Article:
Novak Djokovic left Australia on Sunday after losing a court battle due to being unvaccinated against COVID-19 and lying about medical information in travel declaration form.
By Eden Llodrá
The Australian Open began Monday, January 17th of 2022, yet days prior the world’s No. 1- ranked men’s tennis player was in the midst of a visa court battle. Djokovic entered the country with a COVID-19 vaccine medical exemption, and at first, the Federal Circuit Court Judge Anthony Kelly ruled that he could stay in the country as long as he quarantined for four days in the Melbourne hotel.
According to CBS, Djokovic remained under the Australian Border Force (ABF) while he waited on a final decision for his visa. Djokovic had been under the impression that because he contracted COVID-19 in December, he was still eligible for an exemption.
On Sunday, November 17th, 24 hours before Djokovic was lined up to play the world No. 78, Miomir Kecmanovic, his visa was canceled and he faced deportation. Alex Hawke, the immigration minister was the one to rule Djokovic out of the country on the grounds that it could lead to an anti-vaccine sentiment and “civil unrest,” while also setting a bad example for Australians.
Whether or not Djokovic’s deportation could lead to a three-year ban from the country is still up in the air, as it would mean him missing the next two Australian Opens.
In an interview with CNN, Djokovic said, “I am extremely disappointed with the Court ruling to dismiss my application for judicial review of the Minister's decision to cancel my visa, which means I cannot stay in Australia and participate in the Australian Open,” adding “I respect the Court's ruling and I will cooperate with the relevant authorities in relation to my departure from the country.”
On January 17th, the day Djokovic would have been playing his first match in the Australian Open, he arrived back in Belgrade, Serbia. His deportation shows the importance that countries are not only placing on the vaccine and COVID-19 safety protocols but the idea that no matter who you are, the rules stand.
With the next grand slam tournament being in May, the question lies, is Djokovic going to be allowed to compete in the French Open?
After finishing their non-conference schedule in dominating fashion, the Gaels look to improve upon their conference record as they embark upon a long slate of WCC competition.
By Ryan Ford
Saint Mary’s men's basketball team currently sits at an impressive 13-4, but due to the collective hot-start of the WCC, they have only the fourth-best overall record in the conference.
Gonzaga’s early dominance is no surprise, following a championship run last season and the addition of star freshman Chet Holmgren. Saint Mary’s bitter rival is ranked number one in the country. But surprising starts from the Dons and the Cougars have some analysts thinking of the WCC as one of the better conferences in the NCAA this year.
ESPN’s College Basketball analyst Joe Lunardi currently believes that there are four tournament-worthy teams in the West Coast Conference, according to his most recent NCAA Bracketology update. The Gaels find themselves in the “On The Bubble” section of the site, meaning that they will need to continue to rack up wins if they expect to be dancing in March.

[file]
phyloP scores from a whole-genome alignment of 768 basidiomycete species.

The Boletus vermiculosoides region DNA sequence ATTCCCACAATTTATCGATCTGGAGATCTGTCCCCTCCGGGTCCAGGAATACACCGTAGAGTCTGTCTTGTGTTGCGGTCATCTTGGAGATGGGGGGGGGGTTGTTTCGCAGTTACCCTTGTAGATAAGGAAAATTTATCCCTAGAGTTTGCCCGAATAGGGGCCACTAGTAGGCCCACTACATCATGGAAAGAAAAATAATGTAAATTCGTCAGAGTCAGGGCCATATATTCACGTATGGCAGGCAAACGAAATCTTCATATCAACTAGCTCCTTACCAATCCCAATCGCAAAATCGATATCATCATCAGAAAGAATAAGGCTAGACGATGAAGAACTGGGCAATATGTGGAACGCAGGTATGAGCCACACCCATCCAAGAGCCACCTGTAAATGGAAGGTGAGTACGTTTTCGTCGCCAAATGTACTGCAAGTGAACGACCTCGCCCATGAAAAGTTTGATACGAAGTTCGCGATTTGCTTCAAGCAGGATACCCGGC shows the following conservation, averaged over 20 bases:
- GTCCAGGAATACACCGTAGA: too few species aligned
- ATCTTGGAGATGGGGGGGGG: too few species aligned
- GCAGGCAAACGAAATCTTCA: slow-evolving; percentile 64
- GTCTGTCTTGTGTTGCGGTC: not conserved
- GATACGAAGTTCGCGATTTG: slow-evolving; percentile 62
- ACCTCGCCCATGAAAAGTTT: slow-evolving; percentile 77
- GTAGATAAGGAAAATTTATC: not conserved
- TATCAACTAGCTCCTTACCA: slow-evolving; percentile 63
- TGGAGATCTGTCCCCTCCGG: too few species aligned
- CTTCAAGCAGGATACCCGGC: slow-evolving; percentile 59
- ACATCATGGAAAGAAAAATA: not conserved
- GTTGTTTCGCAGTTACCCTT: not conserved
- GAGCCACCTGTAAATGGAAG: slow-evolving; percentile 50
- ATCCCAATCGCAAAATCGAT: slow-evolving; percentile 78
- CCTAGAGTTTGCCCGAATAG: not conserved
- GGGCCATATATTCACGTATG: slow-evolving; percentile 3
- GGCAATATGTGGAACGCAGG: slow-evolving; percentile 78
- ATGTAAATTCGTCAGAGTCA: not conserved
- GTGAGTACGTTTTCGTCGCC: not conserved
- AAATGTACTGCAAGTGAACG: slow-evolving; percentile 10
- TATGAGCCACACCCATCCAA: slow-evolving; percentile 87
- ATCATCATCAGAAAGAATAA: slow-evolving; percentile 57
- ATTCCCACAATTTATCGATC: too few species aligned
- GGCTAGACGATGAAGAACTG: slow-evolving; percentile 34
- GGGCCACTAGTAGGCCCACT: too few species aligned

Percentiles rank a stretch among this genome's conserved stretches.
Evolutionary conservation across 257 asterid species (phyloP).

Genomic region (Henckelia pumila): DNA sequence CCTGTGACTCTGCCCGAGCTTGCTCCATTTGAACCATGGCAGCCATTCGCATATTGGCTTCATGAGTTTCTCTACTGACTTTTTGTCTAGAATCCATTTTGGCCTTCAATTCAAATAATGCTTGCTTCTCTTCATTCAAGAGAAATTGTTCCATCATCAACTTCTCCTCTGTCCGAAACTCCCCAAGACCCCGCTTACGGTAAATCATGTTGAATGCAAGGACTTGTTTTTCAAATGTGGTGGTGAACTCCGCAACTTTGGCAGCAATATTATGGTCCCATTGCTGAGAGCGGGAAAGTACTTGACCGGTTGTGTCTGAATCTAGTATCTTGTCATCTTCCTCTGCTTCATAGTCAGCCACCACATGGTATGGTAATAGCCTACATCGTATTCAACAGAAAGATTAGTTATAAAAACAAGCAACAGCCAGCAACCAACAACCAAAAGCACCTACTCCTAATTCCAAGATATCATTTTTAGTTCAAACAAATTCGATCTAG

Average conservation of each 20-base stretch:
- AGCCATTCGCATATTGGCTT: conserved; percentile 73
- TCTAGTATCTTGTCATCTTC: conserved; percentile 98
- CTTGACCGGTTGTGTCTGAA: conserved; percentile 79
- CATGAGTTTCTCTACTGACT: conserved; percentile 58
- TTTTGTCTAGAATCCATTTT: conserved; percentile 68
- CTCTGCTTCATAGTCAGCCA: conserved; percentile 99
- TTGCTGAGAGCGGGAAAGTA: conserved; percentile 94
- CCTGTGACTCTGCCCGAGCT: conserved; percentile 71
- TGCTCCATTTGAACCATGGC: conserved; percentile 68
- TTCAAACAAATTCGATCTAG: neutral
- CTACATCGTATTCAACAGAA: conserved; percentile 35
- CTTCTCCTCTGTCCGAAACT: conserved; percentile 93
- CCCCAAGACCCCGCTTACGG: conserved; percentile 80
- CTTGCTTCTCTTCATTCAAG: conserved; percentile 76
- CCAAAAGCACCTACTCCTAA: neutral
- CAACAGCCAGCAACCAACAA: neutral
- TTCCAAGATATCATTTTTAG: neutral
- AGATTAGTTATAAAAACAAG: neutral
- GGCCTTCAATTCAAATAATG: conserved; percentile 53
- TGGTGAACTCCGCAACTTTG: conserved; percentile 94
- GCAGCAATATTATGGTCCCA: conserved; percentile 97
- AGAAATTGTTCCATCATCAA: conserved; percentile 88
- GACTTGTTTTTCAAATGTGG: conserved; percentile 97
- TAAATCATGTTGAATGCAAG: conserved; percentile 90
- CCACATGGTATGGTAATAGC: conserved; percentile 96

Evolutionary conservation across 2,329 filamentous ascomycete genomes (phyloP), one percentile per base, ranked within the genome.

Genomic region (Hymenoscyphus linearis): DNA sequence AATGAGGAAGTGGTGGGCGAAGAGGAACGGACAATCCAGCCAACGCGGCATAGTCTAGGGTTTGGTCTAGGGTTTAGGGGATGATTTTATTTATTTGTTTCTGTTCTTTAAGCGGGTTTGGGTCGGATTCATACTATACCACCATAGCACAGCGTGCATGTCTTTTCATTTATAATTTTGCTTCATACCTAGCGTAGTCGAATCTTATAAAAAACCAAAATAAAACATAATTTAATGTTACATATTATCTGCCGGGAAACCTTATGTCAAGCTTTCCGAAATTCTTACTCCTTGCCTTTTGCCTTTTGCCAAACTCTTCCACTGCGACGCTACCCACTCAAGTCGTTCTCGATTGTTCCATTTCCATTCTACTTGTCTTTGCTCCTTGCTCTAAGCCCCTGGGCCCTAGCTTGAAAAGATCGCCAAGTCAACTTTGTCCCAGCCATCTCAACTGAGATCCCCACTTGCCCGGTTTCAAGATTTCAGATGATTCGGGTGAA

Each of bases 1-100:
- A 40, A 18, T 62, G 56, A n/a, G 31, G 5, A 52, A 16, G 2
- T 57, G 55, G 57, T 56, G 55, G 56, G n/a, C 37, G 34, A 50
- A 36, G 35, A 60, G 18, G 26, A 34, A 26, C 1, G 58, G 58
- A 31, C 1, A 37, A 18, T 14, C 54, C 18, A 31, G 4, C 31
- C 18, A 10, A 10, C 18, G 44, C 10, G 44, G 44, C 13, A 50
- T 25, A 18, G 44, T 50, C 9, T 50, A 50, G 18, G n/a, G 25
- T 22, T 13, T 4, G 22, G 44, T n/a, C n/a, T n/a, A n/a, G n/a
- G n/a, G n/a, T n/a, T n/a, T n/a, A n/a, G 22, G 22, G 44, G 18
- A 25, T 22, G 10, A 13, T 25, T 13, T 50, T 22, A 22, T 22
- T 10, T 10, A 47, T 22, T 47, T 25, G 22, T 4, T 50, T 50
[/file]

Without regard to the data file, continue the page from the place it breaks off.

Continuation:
Saint Mary’s first conference matchup of the season took place on January 8th against Brigham Young University in Provo, Utah. It’s always tough to start your conference slate on the road, and after a back-and-forth first half, the Gaels went home with a loss following a 52-43 final score. The Cougars did a great job of limiting bigman Matthias Tass’ touches in the paint, and their swarming defense forced the Gaels to shoot 29.3% from the field.
Randy Bennett’s squad righted the ship in their next game, however, in a 77-62 drubbing of Pepperdine on January 13th. Guard Logan Johnson paced both teams in points with 20, while Tass notched his second double-double in as many games with 10 points, 11 rebounds, and 7 assists. Perhaps most impressive is that this performance came on the road, their second consecutive road-conference game.
The Gaels went home to face Santa Clara on January 20th, winning 73-65, before a quick turnaround sent them to Loyola Marymount on the 22nd, a game that was televised on ESPNU.
Hopefully, Saint Mary’s offense will be able to stay hot and improve upon their 1-1 conference record, which has them tied with Santa Clara for 5th best in the conference. The Gaels are 13-0 when they score more than 60 points, compared to 0-4 when they are held below that threshold.
How Spirit Squad, Sports Band, and Gael Force liven up home games, and what events are to be expected in the near future.
By Eden Llodrá
At Saint Mary’s, the new year is starting off with a women’s basketball home game on Tuesday, January 11th, and a men’s game on the 15th. As some games were recently canceled due to Covid-19, it is Gael Force’s focus now more than ever to prepare more fun upcoming events that follow the health and safety guidelines. Amanda Hofman, president of Gael Force, said one of their priorities right now is “getting people back into games since conference is coming up.”
The Gaels Sports Band and Spirit Team both add a lot of enthusiasm and support not only to the players but the student section as well. Some of the most recognizable songs that the band plays are “The Bells of Saint Mary’s” and “Fight song.” Director of the band, Dr. Montesinos and President Sara Mameesh schedule the rehearsals and put together the band’s repertoire for games. The band and Spirit Team will be supporting both the women’s and men's basketball teams throughout the duration of the West Coast Conference.